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Mariners Dump Yuniesky Betancourt On Royals

The Mariners still need a shortstop, but they did alleviate themselves of what has been nothing short of a chronic pain in the back of their organization today by trading SS Yuniesky Betancourt to the Royals for a pair of minor league pitchers, Derrick Saito and Dan Cortes.  Betancourt, who defected from Cuba in 2003, signed a 4 year/2.8M contract with Seattle in 2005.  Betancourt quickly made it to the big club in that same year, combining decent defense at shortstop with below average hitting for .4 WAR in 280 PAs.  Betancourt's value rose the next two years to 1.7 WAR the next two seasons.  Betancourt's reputation as a great fielder earned him a bigger contract before the 2008 season, worth 13.75 million dollars over four years. 

Unfortunately for Mariner fans, Betancourt's reputation as a great fielder was completely unfounded.  From 2005-2007, Betancourt's UZR was a whopping +0.7.  Only because of the high value of the SS position (7.5 runs per 150 games) was Betancourt worth anything.  As a hitter, he never put up a wOBA over .310.  Then, in 2008, the other shoe dropped.  Betancourt's defensive value plummeted from roughly average to almost inconceivably bad, with Betancourt recording a UZR of -12.6.  Combining that with a .299 wOBA gives a player worth only .3 wins above replacement at shortstop.

Upon hearing that Betancourt had dropped some weight and increased his workout program in the offseason, there was some hope in Mariner camps regarding Betancourt's production.  Regardless of what Betancourt did in the offseason, it didn't help anything.  A .270 wOBA and a staggering -8.3 UZR in only 63 games at SS put Betancourt at a team-killing -0.8 wins above replacement for the season.  With the structure of Betancourt's contract, the Royals will be on the hook for 11.5 million dollars through 2011, and then another 2 million if they choose to buy out his option in 2012, and another 6 million if they pick it up.  Given Betancourt's history of decline and the fact that he's already (at least) 27 years old, and I find it hard to believe that Betancourt will manage to be worth anything over the next 2.5 years, much less 11.5 million dollars.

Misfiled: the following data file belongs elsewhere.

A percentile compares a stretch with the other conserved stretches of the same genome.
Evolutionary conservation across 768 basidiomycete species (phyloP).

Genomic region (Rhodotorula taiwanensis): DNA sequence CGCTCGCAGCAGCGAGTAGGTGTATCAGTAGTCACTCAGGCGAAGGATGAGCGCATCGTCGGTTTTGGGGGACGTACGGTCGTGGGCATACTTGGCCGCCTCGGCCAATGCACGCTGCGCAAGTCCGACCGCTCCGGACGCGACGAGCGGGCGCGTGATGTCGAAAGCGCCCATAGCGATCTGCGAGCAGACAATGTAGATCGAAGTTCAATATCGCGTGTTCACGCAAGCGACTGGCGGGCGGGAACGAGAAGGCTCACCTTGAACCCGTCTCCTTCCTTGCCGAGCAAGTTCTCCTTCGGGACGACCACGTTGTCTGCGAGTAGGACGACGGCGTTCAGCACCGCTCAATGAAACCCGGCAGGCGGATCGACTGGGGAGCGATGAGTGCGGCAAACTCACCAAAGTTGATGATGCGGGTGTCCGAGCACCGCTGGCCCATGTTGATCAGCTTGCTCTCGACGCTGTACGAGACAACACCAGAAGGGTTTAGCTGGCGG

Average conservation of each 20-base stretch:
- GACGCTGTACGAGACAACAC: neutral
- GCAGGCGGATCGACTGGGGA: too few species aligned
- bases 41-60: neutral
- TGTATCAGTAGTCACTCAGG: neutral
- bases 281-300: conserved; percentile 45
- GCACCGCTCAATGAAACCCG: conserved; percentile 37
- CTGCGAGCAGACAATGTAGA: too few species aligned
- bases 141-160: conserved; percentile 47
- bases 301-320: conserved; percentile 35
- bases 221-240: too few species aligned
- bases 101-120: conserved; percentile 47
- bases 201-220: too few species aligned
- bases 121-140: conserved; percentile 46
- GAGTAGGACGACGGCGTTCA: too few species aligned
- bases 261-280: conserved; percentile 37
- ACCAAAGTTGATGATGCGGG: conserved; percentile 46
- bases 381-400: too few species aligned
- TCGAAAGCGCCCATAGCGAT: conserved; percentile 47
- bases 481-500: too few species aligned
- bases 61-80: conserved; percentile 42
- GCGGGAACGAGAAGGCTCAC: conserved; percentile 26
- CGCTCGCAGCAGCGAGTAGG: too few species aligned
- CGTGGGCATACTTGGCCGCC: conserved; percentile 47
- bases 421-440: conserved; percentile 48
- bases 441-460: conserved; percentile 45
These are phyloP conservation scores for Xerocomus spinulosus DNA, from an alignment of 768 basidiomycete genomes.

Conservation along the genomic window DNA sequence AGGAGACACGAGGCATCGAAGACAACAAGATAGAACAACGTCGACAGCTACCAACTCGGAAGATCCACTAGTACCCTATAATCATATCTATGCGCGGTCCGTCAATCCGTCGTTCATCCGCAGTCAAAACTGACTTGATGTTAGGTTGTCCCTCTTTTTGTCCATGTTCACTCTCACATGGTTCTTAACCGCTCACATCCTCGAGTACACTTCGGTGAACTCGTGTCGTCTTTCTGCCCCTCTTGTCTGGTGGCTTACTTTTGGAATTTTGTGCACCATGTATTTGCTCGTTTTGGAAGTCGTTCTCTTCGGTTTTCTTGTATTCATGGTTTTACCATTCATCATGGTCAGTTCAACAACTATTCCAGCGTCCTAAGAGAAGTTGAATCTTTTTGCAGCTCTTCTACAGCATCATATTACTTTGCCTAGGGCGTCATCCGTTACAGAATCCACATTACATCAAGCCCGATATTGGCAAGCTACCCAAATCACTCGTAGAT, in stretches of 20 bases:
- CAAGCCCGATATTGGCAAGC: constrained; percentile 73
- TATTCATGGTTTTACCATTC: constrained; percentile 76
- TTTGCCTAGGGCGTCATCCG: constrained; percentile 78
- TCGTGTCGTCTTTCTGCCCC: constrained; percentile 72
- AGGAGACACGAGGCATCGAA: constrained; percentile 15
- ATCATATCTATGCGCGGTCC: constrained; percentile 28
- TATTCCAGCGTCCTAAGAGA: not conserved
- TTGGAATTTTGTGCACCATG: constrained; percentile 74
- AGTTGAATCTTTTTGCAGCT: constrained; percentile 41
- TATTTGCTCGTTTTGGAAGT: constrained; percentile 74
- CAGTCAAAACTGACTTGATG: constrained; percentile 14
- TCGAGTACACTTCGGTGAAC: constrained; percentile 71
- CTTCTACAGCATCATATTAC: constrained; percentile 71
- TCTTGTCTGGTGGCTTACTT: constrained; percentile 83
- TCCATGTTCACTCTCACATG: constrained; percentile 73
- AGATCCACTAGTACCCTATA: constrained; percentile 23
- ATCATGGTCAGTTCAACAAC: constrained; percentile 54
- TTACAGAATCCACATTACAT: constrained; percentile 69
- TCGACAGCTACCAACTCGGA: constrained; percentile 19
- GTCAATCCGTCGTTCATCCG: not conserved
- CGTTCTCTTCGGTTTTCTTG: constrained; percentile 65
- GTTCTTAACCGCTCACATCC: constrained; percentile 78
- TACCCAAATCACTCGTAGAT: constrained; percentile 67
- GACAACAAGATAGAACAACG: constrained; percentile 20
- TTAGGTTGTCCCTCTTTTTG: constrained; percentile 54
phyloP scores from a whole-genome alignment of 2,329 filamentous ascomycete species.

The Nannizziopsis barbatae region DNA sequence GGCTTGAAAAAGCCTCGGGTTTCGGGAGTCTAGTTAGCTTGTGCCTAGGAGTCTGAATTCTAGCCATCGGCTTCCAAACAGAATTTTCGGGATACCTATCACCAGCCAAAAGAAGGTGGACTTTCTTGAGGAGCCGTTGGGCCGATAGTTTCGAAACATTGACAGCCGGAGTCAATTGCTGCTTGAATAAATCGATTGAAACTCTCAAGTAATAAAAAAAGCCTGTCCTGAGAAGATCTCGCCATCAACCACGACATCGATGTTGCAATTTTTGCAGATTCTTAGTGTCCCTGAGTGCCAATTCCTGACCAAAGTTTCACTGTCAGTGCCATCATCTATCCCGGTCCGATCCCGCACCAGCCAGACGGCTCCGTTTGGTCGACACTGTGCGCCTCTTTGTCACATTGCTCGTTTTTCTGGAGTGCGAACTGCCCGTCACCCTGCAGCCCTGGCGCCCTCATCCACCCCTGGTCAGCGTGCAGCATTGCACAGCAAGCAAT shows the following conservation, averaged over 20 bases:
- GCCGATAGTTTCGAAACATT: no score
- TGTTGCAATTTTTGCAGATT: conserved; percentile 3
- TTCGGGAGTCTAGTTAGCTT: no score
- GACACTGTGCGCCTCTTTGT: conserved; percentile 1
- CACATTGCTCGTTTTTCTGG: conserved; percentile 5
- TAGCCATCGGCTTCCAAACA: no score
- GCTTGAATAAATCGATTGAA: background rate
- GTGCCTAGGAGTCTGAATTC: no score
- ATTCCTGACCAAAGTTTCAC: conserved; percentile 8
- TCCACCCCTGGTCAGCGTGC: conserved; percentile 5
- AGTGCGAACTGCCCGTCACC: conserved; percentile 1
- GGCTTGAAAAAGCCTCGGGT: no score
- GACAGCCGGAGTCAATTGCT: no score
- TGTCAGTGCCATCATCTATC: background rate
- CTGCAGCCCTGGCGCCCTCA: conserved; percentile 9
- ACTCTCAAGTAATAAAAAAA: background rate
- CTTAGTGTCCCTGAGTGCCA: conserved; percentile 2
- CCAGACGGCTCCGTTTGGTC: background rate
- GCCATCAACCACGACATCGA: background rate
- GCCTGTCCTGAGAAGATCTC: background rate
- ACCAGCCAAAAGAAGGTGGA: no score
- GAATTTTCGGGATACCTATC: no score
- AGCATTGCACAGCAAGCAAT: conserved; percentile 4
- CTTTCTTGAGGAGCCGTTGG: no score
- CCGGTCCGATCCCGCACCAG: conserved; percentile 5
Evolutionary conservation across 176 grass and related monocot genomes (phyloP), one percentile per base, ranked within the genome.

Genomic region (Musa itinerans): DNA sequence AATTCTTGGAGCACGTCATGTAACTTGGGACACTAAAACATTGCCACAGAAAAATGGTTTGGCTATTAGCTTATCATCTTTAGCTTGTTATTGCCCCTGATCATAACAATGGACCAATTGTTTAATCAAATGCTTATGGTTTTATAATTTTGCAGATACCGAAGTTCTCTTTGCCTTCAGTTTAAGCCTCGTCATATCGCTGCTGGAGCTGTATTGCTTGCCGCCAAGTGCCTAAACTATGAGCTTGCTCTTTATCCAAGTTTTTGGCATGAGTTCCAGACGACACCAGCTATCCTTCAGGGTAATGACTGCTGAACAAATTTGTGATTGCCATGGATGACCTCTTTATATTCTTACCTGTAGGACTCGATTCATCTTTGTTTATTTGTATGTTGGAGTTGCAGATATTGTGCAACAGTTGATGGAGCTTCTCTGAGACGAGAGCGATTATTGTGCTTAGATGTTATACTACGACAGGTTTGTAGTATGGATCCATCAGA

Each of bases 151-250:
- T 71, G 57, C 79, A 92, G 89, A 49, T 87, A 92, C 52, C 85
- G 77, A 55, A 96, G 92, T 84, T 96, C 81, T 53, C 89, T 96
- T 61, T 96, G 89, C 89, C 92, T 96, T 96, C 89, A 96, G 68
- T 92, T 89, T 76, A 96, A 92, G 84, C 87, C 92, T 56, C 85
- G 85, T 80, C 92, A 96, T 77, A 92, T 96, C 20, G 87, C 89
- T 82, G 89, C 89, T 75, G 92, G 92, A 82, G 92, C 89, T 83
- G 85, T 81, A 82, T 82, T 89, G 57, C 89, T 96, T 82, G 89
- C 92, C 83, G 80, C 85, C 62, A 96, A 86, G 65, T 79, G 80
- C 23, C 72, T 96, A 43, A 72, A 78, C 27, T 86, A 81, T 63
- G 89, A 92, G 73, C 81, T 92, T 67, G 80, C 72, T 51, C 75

I must wonder what Betancourt's new role in Kansas City will be.  Certainly, Shortstop has been a hole for the Royals since Mike Aviles went down with Tommy John surgery.  Tony Pena Jr. is just as bad as Betancourt, worth -.6 WAR in only 37 games.  Betancourt's fellow Seattle castoff Willie Bloomquist has been holding down the fort at SS since the injury to Aviles.  Unlike the rest of his career, Bloomquist has been performing pretty well, combining average hitting with slightly below average defense to be worth 0.5 wins in 68 games.  Still, Bloomquist doesn't have the fielding chops to play SS, as shown by his -4.3 UZR at SS in 145 career games at SS.  Combine that with a RoS ZiPS wOBA projection of .280, and it's clear that Bloomquist isn't the answer.

The two relievers that Kansas City sent over have shown some promise in the minor leagues.  Cortes, a right-hander, was KC's 3rd best prospect according to Baseball America.  Cortes has had a rough go of it this year in AA, with 57 Ks to 50 BB in 83 IP, but in his career in the minors has a 425/204 K/BB in 485 IP.  Derrick Saito, the other piece involved, is only in A ball but has a very solid 53/15 K/BB ratio in 53 IP and is left-handed.  Certainly, these prospects are worth a flyer, especially when you're able to also rid yourself of a bad contract.

Seattle and Kansas City both still need shortstops.  Ronny Cedeno will likely fill in for the Mariners, although rumors of a trade for either Jack Wilson or Freddy Sanchez have been popping up.  For the Royals, it's the unenviable decision between Yuniesky Betancourt, Willie Bloomquist, and Tony Pena Jr.  That's not a decision I'd like to make, and if you're Dayton Moore, you can't really be right at this point.